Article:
Kerrewin van Blanken MA
Area(s) of interest: Early Modern History, European History, International Relations, Political History
Diplomats in Print. Public diplomacy and Franco-Dutch relations 1609-1713
UvA/KNAW Humanities Cluster, NL-Lab
Overarching project: The Invention of Public Diplomacy
Supervisor(s): Helmer Helmers (KNAW/HuC), Geert Janssen (UvA)
In my project I study the developing norms and practices of ‘public diplomacy’ in seventeenth century Europe, with a focus on the diplomatic relations between France and the Dutch Republic. Seventeenth century diplomats recognized the power of print and public opinion in shaping diplomatic negotiations. Not only did they monitor and suppress material unfavorable to their sovereign, they also played an active role in disseminating political information to a wider public. Sometimes this took the form of diplomatic speeches published under the name of the involved ambassador. Other times, information on ongoing negotiations was covertly leaked to the press, or disseminated in manuscript or oral form.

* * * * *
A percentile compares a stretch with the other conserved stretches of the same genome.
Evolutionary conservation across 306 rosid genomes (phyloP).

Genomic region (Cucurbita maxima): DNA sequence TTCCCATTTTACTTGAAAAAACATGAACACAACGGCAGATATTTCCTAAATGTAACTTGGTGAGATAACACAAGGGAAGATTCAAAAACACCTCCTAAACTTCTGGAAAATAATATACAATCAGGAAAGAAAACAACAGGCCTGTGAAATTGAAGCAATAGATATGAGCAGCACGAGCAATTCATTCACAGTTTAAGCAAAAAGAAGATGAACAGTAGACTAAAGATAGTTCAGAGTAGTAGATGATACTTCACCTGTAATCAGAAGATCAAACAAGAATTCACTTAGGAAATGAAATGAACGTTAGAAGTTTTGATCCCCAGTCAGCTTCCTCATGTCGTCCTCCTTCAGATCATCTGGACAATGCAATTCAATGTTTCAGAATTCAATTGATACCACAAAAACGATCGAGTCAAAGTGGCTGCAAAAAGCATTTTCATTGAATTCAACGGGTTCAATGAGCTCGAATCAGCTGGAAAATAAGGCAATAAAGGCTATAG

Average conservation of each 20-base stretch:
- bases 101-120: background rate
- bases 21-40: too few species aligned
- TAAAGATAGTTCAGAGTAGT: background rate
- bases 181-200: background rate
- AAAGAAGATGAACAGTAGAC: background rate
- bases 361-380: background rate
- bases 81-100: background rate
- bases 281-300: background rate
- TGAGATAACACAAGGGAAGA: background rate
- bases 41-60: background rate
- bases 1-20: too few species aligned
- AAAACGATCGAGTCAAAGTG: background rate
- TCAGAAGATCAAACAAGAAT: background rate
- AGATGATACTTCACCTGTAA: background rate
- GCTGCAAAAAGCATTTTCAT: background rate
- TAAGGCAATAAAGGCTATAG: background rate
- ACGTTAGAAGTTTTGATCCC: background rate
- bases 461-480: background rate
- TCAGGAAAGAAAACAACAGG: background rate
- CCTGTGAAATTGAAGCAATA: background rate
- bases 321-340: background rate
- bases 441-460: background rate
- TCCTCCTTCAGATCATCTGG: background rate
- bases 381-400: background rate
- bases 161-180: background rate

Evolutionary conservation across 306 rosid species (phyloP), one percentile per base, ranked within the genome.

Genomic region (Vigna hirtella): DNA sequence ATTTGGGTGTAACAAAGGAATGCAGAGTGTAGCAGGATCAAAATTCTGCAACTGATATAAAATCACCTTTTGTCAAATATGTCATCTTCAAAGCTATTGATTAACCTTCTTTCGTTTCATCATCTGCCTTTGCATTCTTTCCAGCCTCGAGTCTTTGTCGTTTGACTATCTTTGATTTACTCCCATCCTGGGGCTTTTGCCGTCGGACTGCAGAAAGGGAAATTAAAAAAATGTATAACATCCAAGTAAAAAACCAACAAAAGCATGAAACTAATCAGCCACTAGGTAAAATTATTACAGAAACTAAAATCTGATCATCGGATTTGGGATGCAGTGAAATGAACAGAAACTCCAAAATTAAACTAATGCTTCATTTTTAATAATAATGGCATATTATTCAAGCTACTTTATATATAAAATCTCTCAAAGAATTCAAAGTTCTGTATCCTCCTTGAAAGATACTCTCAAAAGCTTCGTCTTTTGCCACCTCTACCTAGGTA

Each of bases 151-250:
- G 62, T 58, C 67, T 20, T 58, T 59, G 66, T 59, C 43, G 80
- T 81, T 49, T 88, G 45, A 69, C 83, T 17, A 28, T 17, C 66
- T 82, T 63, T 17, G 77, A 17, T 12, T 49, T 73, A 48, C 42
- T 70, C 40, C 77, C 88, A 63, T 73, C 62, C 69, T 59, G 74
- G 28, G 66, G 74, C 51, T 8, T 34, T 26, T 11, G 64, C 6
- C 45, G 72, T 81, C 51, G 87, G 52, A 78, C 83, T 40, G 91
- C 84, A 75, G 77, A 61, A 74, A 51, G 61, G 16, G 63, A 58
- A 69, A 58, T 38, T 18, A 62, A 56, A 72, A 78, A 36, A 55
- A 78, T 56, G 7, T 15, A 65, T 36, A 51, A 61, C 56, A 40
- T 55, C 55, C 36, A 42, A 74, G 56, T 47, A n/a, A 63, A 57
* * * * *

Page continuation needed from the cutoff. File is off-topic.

My research has three main goals. First, to chart the attitudes of diplomats towards publicity, and the ways they attempted to monitor and manipulate it. Secondly, to evaluate the impact of these practices on the bilateral relations between the Dutch Republic and France in a number of case studies. Third, to analyze how diplomats developed and shared new knowledge about the public sphere. The interactions between the Dutch Republic and France will allow me to compare between different state structures, confessional contexts, and geopolitical situations (from allies to enemies over the course of the seventeenth century).